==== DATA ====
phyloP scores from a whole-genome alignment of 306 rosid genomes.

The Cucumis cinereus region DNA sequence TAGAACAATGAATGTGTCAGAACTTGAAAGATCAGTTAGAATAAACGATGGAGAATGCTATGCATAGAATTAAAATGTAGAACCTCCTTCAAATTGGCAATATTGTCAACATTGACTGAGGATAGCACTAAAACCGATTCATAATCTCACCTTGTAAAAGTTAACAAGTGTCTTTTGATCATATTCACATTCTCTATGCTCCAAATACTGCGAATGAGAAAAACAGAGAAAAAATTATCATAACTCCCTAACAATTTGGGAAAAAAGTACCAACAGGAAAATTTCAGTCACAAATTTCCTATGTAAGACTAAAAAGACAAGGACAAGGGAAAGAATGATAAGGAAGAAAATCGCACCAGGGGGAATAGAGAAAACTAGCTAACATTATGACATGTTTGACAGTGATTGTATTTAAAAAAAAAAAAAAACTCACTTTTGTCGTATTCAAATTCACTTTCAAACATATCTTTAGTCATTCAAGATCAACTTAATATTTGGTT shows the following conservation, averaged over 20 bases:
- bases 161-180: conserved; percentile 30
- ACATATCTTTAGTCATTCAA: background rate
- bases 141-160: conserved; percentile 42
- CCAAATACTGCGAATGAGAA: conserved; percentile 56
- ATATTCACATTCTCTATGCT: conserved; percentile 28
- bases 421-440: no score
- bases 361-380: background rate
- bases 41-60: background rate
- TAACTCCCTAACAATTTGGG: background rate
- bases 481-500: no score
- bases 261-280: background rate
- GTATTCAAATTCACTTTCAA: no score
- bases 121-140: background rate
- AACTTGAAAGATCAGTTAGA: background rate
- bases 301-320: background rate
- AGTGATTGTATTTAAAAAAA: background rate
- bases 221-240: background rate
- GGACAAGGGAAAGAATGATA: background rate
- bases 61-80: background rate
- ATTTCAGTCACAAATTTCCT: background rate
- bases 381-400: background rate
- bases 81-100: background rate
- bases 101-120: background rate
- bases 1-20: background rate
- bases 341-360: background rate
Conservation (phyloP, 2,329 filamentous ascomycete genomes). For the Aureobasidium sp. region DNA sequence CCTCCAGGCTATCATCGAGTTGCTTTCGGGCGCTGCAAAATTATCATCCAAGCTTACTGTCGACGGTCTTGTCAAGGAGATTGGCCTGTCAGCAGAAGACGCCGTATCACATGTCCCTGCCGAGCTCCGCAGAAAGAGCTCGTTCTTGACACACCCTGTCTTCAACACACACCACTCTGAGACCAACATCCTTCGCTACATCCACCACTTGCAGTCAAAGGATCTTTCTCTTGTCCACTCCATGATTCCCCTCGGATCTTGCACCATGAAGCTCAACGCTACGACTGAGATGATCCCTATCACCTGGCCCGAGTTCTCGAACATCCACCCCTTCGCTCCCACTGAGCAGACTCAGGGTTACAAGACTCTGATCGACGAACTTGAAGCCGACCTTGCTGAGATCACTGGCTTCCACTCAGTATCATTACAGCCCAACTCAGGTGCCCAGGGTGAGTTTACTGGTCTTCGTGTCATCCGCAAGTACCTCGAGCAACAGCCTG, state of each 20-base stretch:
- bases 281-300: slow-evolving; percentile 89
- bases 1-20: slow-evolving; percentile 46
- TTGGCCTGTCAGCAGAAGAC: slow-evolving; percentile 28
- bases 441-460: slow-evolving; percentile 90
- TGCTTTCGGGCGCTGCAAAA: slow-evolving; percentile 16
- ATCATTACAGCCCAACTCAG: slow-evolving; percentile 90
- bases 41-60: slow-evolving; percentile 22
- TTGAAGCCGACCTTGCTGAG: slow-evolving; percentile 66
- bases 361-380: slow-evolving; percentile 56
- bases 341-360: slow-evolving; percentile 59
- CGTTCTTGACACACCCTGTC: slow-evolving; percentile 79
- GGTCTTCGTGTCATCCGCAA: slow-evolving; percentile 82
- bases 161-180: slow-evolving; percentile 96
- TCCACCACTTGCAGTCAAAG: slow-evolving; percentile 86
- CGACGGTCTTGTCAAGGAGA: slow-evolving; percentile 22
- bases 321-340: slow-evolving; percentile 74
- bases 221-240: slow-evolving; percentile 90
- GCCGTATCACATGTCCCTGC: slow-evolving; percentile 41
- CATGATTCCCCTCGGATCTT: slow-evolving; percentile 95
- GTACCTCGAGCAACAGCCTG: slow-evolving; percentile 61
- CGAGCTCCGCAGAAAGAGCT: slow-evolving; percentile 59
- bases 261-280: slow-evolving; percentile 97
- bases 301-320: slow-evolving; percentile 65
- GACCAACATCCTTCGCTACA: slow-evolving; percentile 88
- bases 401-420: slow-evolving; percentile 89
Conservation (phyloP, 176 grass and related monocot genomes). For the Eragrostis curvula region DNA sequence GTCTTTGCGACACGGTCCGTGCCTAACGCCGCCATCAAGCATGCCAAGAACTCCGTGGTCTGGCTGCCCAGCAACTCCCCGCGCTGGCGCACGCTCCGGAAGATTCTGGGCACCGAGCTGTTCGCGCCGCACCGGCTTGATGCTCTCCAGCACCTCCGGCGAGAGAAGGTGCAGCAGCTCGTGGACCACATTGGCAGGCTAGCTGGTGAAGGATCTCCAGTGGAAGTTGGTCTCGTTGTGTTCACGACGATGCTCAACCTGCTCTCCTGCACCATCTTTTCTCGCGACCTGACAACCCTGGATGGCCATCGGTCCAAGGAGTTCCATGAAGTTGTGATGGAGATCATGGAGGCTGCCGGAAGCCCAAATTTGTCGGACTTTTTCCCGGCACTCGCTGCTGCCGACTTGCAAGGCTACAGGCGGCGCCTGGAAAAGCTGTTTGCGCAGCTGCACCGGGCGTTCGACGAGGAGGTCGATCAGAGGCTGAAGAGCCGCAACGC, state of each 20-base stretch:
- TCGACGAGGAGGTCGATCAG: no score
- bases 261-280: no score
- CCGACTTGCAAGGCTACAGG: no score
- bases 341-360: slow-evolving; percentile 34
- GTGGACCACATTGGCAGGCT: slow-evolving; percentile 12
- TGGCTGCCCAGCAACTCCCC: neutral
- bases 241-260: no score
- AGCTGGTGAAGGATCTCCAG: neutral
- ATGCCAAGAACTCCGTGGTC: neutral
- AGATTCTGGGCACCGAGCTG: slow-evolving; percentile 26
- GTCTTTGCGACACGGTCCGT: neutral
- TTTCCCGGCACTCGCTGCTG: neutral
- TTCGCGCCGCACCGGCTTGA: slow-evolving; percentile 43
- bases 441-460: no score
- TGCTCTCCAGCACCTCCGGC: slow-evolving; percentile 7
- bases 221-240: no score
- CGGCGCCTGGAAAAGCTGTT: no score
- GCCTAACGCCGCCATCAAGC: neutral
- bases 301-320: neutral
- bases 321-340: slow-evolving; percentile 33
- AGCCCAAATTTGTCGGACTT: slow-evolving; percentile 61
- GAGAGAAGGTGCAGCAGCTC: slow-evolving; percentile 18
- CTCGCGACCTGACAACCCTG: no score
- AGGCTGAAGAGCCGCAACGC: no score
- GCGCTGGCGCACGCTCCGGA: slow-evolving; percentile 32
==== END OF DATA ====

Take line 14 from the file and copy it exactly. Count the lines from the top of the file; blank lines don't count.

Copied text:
- GTATTCAAATTCACTTTCAA: no score